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    Hi - where to start?

    Easiest one first - an automatic does not have a flywheel. Instead it has a flexplate. The flexplate has the starter teeth and connects the crankshaft to the torque convertor. The flexplate is very light compared to the flywheel, but you have no choice about this. Have you ever driven a 4WD with an automatic over rough terrain? It's a different style of driving, using both feet. Apply brake and throttle at the same time and release the brake to move forward. The engine momentum you are so fond of with the heavy flywheel is not relevant with an automatic.

    The usual choice of automatic for the 225 in a CJ-5 is the TH350. It's fairly short, which is a major consideration. Your rear driveshaft is short, and you do not have room for a long automatic transmission. Start by reading the Novak site about the TH350 and CJs. You will need an adapter to your transfer case.

    Depending on how tall your tires are, you should be able to drive faster than 55. It will be loud, but the 225 is just fine at those speeds for as long as you can stay behind the wheel.

    Why are you not considering the Warn overdrive? It works really well with the 4.88 axles and will drop your highway RPM by 25%.
     
  8. Dec 30, 2015
    B_hester

    B_hester Member

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    That's a great thought daryl! I think that would be a great route! The reason I don't want to repair the t86aa then install the OD is because that's a lot of money to put into a not very durable tranny! Plus I figured it would be convenient with an automatic.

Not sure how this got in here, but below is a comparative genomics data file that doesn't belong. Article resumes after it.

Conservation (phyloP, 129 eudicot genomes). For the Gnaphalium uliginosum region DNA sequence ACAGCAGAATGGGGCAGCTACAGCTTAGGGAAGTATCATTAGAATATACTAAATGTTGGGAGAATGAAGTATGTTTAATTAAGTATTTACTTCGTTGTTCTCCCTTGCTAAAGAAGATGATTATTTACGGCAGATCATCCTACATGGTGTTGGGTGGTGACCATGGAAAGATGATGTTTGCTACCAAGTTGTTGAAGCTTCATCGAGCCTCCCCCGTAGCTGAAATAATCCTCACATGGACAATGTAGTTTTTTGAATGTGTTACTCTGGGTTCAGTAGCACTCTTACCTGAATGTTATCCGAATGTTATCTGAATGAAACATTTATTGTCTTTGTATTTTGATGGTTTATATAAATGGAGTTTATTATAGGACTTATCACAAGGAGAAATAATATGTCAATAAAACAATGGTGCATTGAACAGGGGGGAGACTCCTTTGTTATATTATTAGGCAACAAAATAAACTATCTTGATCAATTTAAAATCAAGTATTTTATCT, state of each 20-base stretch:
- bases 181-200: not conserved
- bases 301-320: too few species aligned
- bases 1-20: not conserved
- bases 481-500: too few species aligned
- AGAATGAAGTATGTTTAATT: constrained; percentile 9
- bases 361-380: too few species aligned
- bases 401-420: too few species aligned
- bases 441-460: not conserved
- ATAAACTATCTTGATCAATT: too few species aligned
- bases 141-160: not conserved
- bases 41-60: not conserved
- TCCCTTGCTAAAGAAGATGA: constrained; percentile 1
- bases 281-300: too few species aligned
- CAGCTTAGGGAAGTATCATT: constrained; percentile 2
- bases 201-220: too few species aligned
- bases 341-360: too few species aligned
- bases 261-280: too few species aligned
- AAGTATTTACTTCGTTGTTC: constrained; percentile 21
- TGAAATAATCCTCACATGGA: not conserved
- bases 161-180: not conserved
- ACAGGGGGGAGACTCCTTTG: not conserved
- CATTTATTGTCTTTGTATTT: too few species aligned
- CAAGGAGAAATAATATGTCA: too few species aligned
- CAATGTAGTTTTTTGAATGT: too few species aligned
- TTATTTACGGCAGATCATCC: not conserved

9. Dec 30, 2015
    timgr

    timgr Eppur si muove. 2020 Sponsor 2019 Sponsor

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    Does an adapter exist for the 200R4? You still need to adapt the transfer case to the transmission. Is a 200R4 strong enough for the 225?

    You understand what you are taking on with an automatic swap? Moving the engine forward will have side effects .... exhaust, cooling plumbing... it could be done neatly, but it will be a lot of work. With an automatic, you will want to upgrade the brakes, and a transmission cooler would be a good idea.

    You need a flexplate that works with the 225 and bolts to the 200R4 torque convertor. The 225 is external balance, so your choice of flexplates may be limited. A flexplate exists for the TH350 since that combination came in cars, but re the 200R4 I don't know. Research needed.

    If you want a more durable transmission, a T-15 would be a significant upgrade. A truck 4-speed would be even stronger, but more to do to make it fit.

    You know that you can use the T-90 gears in a T-86 case, as long as you replace everything? Lots of support for the T-90 in the aftermarket.
     
  10. Dec 30, 2015
    B_hester

    B_hester Member

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    So if I switch it to flex plate will it still run corrwctly? I know they made the flywheel heavy to balance it, so is the lighter flex plate going to be equally balanced? And similar low end torque?